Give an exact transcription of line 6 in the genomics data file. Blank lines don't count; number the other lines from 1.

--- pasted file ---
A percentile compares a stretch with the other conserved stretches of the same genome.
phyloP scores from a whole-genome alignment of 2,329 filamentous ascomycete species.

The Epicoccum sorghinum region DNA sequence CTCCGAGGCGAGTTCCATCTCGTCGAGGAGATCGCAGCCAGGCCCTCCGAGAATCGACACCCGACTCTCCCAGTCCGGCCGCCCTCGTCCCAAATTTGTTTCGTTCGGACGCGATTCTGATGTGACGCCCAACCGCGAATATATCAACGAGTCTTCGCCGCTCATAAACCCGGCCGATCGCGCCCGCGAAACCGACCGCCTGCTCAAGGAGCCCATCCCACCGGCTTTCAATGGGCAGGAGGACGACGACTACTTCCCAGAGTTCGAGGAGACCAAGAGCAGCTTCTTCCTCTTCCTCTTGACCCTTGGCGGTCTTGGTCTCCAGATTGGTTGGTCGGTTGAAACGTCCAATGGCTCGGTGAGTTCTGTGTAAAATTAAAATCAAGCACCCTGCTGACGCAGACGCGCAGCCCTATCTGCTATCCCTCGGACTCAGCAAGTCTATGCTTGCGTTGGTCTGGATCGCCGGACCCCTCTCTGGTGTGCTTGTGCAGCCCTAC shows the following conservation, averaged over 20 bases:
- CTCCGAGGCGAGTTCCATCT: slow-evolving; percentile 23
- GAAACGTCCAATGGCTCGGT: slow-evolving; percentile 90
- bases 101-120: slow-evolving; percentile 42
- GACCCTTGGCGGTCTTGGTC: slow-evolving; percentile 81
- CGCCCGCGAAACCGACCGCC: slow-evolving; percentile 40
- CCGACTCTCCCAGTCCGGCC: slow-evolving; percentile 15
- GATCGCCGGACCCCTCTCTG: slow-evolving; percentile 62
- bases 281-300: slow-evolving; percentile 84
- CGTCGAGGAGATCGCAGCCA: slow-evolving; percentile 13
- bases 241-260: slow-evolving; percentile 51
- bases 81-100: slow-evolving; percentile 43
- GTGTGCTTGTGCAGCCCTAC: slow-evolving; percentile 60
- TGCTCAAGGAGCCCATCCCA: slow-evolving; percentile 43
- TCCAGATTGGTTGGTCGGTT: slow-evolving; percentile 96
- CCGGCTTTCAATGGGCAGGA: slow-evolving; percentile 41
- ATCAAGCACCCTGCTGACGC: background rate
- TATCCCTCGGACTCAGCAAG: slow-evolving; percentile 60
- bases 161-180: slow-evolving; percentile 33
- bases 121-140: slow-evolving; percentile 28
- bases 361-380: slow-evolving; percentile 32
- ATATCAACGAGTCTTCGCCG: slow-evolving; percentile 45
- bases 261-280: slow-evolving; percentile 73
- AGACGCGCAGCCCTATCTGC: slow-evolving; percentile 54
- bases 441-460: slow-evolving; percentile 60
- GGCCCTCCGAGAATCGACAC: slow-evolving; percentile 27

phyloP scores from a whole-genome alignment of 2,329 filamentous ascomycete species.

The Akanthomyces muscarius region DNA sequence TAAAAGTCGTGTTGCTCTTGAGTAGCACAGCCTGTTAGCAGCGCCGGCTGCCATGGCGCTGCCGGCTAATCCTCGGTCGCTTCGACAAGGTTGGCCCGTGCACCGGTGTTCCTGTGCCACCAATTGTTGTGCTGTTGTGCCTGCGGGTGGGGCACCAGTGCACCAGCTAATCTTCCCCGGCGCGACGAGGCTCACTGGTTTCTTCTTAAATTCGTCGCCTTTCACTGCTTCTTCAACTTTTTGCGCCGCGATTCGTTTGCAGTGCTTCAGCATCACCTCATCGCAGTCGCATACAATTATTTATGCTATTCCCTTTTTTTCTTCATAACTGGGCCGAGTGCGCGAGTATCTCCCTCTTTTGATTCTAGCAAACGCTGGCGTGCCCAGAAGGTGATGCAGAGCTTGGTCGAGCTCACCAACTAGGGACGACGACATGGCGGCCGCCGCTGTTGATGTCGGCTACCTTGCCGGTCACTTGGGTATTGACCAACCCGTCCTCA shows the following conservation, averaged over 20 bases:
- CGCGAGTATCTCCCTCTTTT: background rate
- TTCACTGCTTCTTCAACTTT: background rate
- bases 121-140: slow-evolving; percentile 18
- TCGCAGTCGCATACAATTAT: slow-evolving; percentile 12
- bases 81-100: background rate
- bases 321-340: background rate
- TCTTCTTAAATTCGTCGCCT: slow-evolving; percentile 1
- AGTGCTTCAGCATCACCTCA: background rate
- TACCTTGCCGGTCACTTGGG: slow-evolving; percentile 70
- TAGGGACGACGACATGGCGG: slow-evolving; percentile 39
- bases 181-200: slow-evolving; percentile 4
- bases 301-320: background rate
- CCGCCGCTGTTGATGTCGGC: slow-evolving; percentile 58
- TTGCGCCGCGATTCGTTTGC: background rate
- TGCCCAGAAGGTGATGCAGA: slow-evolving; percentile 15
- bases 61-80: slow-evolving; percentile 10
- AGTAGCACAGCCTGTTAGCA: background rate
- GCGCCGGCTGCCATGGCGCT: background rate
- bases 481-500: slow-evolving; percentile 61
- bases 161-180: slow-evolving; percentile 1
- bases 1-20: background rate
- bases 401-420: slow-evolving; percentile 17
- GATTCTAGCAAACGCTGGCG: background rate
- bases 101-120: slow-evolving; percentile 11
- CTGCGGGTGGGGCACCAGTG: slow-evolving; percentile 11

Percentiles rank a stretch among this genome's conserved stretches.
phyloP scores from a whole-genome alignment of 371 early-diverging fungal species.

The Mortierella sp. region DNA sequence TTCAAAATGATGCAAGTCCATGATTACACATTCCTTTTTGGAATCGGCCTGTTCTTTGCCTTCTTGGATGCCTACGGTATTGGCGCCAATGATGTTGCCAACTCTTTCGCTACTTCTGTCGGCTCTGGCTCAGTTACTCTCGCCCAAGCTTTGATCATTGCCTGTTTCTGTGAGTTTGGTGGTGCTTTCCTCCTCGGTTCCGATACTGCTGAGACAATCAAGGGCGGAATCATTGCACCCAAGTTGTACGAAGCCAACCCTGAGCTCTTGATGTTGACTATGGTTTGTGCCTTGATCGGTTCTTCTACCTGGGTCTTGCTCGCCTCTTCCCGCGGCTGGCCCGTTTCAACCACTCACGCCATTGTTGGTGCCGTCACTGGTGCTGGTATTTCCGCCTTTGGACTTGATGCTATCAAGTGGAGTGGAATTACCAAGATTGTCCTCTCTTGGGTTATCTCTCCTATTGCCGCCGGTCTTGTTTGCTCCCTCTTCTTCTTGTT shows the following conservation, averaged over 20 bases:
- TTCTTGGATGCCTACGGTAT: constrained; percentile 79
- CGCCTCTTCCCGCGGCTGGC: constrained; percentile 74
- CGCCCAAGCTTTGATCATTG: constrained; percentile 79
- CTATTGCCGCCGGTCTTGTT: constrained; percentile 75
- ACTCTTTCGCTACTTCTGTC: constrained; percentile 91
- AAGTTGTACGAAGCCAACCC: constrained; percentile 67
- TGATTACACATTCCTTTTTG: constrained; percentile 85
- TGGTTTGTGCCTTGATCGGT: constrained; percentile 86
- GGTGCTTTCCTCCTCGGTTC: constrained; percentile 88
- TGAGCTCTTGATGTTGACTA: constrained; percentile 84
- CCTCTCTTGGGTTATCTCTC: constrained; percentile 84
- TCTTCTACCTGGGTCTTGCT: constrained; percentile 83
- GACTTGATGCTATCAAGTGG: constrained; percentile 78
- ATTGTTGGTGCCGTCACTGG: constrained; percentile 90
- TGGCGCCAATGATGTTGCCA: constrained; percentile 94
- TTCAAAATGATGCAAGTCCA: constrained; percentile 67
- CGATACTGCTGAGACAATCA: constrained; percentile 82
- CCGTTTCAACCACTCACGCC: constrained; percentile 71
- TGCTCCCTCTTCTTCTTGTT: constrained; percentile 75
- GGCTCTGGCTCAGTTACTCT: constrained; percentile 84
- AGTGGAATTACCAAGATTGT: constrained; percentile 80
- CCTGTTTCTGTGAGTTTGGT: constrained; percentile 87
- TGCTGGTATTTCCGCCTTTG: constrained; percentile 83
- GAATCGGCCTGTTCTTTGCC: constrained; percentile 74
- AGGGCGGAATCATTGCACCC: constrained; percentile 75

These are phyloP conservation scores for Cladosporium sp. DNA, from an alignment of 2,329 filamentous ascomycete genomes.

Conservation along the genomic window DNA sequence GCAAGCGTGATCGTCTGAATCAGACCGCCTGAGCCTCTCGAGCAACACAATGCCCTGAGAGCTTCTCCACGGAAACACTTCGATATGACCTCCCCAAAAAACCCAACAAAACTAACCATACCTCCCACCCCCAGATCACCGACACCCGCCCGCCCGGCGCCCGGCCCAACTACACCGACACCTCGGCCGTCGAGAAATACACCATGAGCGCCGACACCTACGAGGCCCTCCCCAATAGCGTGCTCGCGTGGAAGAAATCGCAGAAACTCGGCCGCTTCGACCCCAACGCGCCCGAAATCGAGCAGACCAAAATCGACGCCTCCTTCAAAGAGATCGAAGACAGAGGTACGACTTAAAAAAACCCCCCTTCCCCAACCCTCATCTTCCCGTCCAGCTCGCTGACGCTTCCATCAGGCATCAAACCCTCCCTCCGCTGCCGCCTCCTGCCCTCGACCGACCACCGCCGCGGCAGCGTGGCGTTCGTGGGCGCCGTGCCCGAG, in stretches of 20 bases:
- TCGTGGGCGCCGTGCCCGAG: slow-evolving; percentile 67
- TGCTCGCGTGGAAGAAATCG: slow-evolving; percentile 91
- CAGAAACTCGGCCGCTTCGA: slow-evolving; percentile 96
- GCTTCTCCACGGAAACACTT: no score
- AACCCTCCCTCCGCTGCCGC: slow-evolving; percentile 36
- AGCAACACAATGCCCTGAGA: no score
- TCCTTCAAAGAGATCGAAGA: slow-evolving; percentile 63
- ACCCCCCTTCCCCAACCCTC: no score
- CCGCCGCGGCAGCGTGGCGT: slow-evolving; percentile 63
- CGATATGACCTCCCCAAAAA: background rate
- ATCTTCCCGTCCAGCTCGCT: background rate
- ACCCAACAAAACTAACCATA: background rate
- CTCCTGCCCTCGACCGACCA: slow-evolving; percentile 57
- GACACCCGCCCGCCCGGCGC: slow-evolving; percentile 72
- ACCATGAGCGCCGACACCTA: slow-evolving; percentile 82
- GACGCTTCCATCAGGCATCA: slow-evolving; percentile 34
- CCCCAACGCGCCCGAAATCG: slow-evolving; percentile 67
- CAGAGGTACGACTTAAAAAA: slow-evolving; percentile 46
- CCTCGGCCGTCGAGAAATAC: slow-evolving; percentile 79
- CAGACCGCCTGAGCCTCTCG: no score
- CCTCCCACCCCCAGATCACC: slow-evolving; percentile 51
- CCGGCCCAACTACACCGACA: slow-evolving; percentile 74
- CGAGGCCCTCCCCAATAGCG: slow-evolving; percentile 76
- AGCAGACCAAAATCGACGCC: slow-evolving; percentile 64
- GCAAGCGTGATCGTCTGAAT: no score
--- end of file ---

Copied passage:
- bases 101-120: slow-evolving; percentile 42